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Publication numberUS20050218205 A1
Publication typeApplication
Application numberUS 10/815,639
Publication dateOct 6, 2005
Filing dateApr 2, 2004
Priority dateApr 7, 2003
Also published asCA2519411A1, CA2521390A1, CA2521390C, EP1616288A1, EP1616288A4, EP1616289A1, EP1616289A4, EP1668575A1, EP1668575A4, EP1680758A1, EP1680758A4, EP1706810A1, EP1706810A4, US7070110, US7097094, US7097106, US7128265, US7131596, US7137549, US7137566, US7150398, US7156292, US7159777, US7175089, US7178719, US7188769, US7197374, US7204941, US7207483, US7207485, US7243849, US7267273, US7270266, US7282164, US7296737, US7314177, US7314181, US7357323, US7383984, US7383991, US7450273, US7457007, US7465342, US7469836, US7506808, US7537160, US7566009, US7568629, US7612923, US7617976, US7637437, US7648068, US7654454, US7702187, US7721961, US7785502, US7819323, US7874481, US7878408, US7878416, US7900841, US7918399, US7934650, US7946485, US7961360, US8022943, US8079517, US8132729, US8284461, US8322612, US20040195310, US20040195311, US20040195317, US20040195318, US20040195321, US20040195329, US20040195330, US20040195333, US20040195334, US20040195336, US20040195337, US20040195341, US20040195342, US20040196344, US20040196345, US20040196489, US20040196501, US20040199280, US20040199424, US20040199428, US20040206824, US20040206827, US20040207700, US20040210319, US20040210397, US20040212848, US20040215516, US20040220857, US20040232243, US20040238627, US20040245332, US20040252025, US20050063004, US20060214000, US20060237546, US20060249577, US20060266828, US20070235532, US20070272735, US20070272748, US20080071946, US20080093459, US20080149710, US20080177792, US20080204429, US20080251585, US20080265026, US20080265027, US20080265028, US20080270259, US20080272193, US20090014526, US20090032599, US20090084850, US20090084857, US20090121031, US20090145966, US20090261171, US20090314834, US20100046040, US20100072275, US20100096450, US20100140352, US20100219244, US20100238521, WO2004090047A1, WO2004090760A1, WO2004090761A1, WO2004090796A1, WO2004090798A1, WO2004090803A1
Publication number10815639, 815639, US 2005/0218205 A1, US 2005/218205 A1, US 20050218205 A1, US 20050218205A1, US 2005218205 A1, US 2005218205A1, US-A1-20050218205, US-A1-2005218205, US2005/0218205A1, US2005/218205A1, US20050218205 A1, US20050218205A1, US2005218205 A1, US2005218205A1
InventorsKia Silverbrook, Paul Lapstun, Jacqueline Lapstun, Paul Scott
Original AssigneeKia Silverbrook, Paul Lapstun, Lapstun Jacqueline A, Scott Paul Q
Export CitationBiBTeX, EndNote, RefMan
External Links: USPTO, USPTO Assignment, Espacenet
Validating competition entry
US 20050218205 A1
Abstract
A method of validating entry to a competition via interaction of a sensing device with a printed competition entry form comprising coded data indicative of a unique product identifier, the method comprising the steps, performed in a computer system, of: receiving, from the sensing device, interaction data representing interaction of the sensing device with the coded data, the interaction data including at least the unique product identifier and enabling a competition entry to be electronically captured in the computer system; and transmitting the product identifier and the competition entry to a competition administrator for validation of the competition entry at the competition administrator by verification of the product identifier.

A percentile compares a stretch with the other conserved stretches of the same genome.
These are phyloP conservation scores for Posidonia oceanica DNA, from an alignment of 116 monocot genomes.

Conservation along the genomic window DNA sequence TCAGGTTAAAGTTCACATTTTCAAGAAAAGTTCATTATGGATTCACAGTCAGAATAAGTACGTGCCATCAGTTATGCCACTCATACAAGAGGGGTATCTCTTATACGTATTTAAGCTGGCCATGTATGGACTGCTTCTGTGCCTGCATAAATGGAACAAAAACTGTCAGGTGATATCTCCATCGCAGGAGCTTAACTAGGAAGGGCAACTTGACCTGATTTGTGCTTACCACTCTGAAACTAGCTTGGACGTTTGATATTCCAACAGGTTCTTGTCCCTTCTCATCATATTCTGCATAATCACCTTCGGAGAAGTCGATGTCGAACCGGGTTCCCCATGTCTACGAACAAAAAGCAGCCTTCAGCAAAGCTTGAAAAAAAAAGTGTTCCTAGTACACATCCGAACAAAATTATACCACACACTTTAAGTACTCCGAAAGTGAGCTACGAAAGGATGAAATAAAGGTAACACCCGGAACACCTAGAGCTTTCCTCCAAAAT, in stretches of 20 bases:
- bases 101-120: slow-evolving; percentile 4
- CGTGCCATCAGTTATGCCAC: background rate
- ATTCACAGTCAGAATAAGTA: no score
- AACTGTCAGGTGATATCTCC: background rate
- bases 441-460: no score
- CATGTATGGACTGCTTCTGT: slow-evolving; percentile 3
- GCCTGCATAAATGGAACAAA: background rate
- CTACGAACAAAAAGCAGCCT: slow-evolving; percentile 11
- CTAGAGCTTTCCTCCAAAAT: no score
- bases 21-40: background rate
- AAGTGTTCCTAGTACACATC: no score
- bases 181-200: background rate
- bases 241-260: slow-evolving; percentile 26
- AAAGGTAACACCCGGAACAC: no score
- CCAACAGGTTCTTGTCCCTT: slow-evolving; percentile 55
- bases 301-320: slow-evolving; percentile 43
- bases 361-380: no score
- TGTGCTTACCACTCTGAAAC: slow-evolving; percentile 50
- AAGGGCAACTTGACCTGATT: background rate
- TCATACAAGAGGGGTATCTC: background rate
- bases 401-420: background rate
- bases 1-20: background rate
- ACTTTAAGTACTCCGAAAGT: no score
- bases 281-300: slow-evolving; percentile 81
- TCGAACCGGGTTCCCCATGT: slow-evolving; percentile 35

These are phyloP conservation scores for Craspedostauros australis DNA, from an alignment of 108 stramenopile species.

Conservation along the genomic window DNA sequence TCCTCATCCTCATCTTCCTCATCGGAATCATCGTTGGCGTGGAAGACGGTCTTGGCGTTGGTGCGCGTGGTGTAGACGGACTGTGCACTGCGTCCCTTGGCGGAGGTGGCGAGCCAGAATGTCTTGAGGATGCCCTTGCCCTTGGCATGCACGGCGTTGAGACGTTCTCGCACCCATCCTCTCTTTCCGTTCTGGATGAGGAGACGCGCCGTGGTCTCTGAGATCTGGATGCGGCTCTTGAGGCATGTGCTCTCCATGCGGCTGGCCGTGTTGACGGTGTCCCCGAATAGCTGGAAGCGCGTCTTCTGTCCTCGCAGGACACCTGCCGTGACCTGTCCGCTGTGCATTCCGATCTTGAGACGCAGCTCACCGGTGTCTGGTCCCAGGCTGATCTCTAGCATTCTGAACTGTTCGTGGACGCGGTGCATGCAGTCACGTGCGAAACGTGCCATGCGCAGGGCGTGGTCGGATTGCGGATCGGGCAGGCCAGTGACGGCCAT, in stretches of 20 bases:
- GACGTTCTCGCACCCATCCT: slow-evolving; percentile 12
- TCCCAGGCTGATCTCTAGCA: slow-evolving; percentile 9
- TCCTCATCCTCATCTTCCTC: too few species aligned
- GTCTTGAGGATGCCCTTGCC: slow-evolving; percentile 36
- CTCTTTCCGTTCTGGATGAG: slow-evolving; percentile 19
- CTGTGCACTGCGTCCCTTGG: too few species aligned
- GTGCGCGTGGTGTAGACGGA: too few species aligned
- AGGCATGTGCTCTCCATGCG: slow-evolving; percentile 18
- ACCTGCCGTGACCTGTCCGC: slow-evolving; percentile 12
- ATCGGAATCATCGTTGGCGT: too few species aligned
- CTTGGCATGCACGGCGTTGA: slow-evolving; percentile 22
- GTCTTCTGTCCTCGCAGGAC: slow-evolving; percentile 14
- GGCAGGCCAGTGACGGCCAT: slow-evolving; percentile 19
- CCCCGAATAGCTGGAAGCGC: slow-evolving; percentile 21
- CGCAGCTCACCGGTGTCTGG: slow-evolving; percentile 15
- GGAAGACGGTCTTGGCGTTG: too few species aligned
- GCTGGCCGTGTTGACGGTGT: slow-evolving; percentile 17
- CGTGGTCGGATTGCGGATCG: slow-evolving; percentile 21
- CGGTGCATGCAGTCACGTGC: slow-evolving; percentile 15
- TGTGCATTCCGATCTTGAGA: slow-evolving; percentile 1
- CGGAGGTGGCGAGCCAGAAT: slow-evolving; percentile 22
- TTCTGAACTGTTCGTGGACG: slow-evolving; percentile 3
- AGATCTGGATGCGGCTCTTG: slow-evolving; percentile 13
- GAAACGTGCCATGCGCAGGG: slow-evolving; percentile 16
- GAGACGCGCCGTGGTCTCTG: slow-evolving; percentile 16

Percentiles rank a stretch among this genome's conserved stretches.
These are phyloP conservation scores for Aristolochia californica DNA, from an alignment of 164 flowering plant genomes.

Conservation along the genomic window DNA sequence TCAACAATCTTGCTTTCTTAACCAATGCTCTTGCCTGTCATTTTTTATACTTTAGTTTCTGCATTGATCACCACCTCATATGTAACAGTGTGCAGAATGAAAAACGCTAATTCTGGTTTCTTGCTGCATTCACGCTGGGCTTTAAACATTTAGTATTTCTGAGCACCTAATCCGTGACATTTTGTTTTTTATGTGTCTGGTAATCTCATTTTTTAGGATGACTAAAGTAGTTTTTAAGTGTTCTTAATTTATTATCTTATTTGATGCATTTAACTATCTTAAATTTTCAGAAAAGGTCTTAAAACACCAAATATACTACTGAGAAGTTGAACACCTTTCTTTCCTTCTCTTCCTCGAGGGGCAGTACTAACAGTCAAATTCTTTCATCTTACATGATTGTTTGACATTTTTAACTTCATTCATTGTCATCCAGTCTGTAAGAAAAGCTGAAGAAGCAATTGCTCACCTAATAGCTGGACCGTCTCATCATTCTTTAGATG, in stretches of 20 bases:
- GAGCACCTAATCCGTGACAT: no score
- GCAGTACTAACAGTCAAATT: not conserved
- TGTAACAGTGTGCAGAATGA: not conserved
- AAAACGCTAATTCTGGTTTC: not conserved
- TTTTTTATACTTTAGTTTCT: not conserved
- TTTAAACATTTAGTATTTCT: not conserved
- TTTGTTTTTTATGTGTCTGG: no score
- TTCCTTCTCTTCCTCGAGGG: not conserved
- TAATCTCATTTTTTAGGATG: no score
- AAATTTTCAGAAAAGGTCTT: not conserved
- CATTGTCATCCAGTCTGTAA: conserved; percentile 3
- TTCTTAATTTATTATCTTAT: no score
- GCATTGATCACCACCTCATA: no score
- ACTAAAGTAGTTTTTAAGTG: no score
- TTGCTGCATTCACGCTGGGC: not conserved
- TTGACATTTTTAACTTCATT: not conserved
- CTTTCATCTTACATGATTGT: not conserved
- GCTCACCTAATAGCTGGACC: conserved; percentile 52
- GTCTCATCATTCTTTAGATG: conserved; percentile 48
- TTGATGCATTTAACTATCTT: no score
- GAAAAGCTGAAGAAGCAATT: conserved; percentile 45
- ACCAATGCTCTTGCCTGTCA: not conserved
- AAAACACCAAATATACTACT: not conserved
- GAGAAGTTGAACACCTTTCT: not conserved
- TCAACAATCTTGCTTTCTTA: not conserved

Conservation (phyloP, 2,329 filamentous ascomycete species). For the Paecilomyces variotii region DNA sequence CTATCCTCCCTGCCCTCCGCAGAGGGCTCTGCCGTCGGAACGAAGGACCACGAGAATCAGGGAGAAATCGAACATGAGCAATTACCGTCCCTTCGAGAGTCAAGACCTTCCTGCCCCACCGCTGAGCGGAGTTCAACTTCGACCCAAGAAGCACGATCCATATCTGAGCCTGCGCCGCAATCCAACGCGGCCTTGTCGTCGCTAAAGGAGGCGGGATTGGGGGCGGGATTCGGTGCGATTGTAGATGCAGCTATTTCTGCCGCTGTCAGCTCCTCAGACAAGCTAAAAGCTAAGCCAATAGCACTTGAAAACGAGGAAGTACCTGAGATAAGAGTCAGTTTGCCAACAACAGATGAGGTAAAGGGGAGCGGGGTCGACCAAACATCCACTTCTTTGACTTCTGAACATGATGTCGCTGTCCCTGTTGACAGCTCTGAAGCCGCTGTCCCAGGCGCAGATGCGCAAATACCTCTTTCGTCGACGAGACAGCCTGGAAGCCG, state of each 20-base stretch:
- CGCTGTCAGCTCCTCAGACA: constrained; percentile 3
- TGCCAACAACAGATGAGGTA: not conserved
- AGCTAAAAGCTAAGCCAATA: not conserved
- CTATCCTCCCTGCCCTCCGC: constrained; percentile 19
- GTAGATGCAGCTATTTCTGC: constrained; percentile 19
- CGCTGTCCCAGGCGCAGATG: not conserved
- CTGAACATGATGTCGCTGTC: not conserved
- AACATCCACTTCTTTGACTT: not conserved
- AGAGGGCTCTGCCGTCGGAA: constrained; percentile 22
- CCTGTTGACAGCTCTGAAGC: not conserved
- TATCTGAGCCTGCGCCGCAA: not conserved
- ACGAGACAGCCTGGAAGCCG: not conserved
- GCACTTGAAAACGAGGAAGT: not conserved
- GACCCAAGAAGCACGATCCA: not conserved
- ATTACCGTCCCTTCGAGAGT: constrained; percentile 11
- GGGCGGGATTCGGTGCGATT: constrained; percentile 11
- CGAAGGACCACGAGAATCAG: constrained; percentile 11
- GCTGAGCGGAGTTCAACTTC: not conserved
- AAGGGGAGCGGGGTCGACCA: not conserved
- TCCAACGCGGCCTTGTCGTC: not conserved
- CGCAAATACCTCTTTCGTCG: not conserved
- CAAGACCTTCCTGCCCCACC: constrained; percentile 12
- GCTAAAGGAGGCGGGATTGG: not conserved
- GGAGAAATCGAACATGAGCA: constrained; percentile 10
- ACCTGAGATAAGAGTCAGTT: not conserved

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Claims(52)
1. A method of validating entry to a competition via interaction of a sensing device with a printed competition entry form comprising coded data indicative of a unique product identifier, the method comprising the steps, performed in a computer system, of:
receiving, from the sensing device, interaction data representing interaction of the sensing device with the coded data, the interaction data including at least the unique product identifier and enabling a competition entry to be electronically captured in the computer system; and
transmitting the product identifier and the competition entry to a competition administrator for validation of the competition entry at the competition administrator by verification of the product identifier.
2. The method of claim 1, wherein the form is disposed on a product label including human-readable information relating to the competition.
3. The method of claim 2, wherein the machine-readable coded data is substantially invisible to a human.
4. The method of claim 1, further including the steps, performed in response to a user using the sensing device to write competition-related information on the label, of:
receiving, in the computer system, a digital form of the competition-related information; and
transmitting the digital form of the competition-related information to the competition administrator as part of the competition entry.
5. The method of claim 1, wherein the interaction data identifies the label and a position of the sensing device relative to the label, thereby to enable the computer system to identify the label and determine how the sensing device has been used to interact with the label.
6. The method of claim 5, further including the step of receiving, in the computer system, movement data indicative of movement of the sensing device relative to the label, the movement data having been generated by the sensing device sensing at least some of the sensed coded data during the movement.
7. The method of claim 1, wherein the competition entry form further includes a signature field, the method further including the steps, performed in the computer system, of:
receiving digital ink indicative of a signature in response to the user having used the sensing device to write a signature in the signature field; and
verifying the digital ink with reference to one or more a stored digitised signature representations.